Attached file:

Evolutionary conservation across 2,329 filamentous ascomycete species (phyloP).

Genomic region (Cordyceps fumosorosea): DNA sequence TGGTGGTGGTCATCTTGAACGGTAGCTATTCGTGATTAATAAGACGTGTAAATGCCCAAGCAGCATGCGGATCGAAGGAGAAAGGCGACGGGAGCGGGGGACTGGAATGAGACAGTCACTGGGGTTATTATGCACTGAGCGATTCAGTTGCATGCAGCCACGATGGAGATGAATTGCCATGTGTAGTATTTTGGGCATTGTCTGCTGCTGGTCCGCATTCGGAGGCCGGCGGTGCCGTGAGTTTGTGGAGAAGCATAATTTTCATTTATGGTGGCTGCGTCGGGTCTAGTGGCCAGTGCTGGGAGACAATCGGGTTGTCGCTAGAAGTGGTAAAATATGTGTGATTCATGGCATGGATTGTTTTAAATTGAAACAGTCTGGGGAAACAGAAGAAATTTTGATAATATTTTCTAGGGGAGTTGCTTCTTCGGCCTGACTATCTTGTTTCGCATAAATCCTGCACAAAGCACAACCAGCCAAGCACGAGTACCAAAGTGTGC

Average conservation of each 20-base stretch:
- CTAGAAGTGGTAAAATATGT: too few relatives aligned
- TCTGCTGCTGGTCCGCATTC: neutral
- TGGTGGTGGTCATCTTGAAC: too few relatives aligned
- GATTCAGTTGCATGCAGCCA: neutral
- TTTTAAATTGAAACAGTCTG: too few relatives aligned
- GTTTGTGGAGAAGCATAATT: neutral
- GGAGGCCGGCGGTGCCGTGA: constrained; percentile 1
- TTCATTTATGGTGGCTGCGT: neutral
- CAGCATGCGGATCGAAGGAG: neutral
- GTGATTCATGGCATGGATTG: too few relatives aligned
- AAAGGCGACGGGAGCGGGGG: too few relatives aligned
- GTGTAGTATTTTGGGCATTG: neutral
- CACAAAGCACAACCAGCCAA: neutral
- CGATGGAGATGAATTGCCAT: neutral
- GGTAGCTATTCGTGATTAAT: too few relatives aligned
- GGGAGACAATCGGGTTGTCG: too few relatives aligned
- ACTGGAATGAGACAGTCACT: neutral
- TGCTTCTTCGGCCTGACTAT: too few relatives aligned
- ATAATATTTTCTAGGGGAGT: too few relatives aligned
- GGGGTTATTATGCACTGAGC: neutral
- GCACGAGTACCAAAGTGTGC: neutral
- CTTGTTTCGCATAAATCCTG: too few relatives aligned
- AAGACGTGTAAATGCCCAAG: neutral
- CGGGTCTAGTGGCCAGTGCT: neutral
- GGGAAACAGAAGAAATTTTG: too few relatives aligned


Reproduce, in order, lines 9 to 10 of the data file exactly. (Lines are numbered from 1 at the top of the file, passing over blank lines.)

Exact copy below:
- GTTTGTGGAGAAGCATAATT: neutral
- GGAGGCCGGCGGTGCCGTGA: constrained; percentile 1